The UK’s older population continues to grow: as of March 2012, 1.4 million people in this country are now aged over 85.
But do the current policies of UK government and businesses meet the needs of this expanding age group?
The fact that increasing numbers of people are now living to over 85 masks significant differences in life expectancy across England. And our research shows that these differences are increasing.
The gap between areas with the highest life expectancy rates and those with the lowest now stands at 8.6 years for men and 9.1 years for women.
Last year 48% of people thought that discrimination on the grounds of age was widespread; in 2012, this figure has jumped to 61%.
Our research showed that in the UK, 64% of people see age discrimination as a serious issue; this is the second highest figure in Europe after France.
The importance of older consumers continues to grow, with household spending by the 65+ age group rising to £109 billion. The number of older people who are online also continues to increase.
Yet 39% of people aged 65 and over think that businesses have little interest in older consumers. Many older people also have difficulty getting to key local amenities such as their local shop (13%), bank (24%) or hospital (34%).
The number of older people still working has risen slightly, with 65% of people aged 50–64 now in jobs.
But the number of ‘workless’ (unemployed or economically inactive) older people is a major concern, with over 1 million of them wanting to work. 42% of those aged 50-64 who are unemployed have been without a job for at least 12 months, while 24% have been unemployed for at least 2 years.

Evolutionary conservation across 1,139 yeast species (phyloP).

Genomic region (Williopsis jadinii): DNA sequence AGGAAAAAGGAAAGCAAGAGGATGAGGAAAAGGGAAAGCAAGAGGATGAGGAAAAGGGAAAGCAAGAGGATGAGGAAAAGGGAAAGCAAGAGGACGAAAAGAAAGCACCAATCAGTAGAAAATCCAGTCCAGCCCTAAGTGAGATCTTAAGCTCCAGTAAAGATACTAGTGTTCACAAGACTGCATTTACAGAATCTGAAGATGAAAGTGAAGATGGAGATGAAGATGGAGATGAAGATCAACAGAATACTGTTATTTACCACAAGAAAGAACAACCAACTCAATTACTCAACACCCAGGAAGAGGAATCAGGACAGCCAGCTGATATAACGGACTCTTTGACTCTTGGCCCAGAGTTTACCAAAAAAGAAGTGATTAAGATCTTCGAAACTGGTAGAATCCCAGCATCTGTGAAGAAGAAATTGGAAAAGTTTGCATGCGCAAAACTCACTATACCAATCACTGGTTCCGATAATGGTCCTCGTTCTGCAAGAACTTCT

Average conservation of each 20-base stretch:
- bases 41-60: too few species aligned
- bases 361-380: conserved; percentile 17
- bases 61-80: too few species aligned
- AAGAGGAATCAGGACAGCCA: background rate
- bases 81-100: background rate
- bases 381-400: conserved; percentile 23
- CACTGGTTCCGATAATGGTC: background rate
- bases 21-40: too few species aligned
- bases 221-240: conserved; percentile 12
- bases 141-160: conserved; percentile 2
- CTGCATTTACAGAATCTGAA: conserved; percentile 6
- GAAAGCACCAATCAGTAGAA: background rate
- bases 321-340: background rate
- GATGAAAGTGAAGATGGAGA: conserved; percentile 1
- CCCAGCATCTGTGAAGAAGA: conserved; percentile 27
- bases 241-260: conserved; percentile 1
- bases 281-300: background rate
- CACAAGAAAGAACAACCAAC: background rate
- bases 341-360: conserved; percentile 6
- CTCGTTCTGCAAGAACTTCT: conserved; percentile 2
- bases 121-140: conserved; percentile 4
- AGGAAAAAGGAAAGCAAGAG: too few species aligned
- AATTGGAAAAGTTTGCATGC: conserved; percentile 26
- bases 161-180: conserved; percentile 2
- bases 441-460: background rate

16 per cent of people over State Pension age are living in poverty, and fuel poverty is on the rise, affecting an estimated 3.3 million older households.
Despite struggling to make ends meet, a third of people that are eligible for Pension Credit are still not receiving it.
The picture for tomorrow’s pensioners is worrying too, with only 38 per cent of all working-age people contributing to an occupational or personal pension.
There has been no improvement in the area of dignity in hospital care with the latest in-patient survey showing that over one in five older people (21 per cent) say that they are not always treated with dignity and respect.
And the picture for older people receiving help at home also isn’t rosy, with falling numbers of older people receiving support to stay at home, or low-level home help.
Age UK believes it's essential the Government creates an overarching, strategic framework for active ageing for today and tomorrow. This should cover what Government, local authorities, the private and voluntary sector, and individuals need to do, and reflect the fact that our ageing society affects us all.
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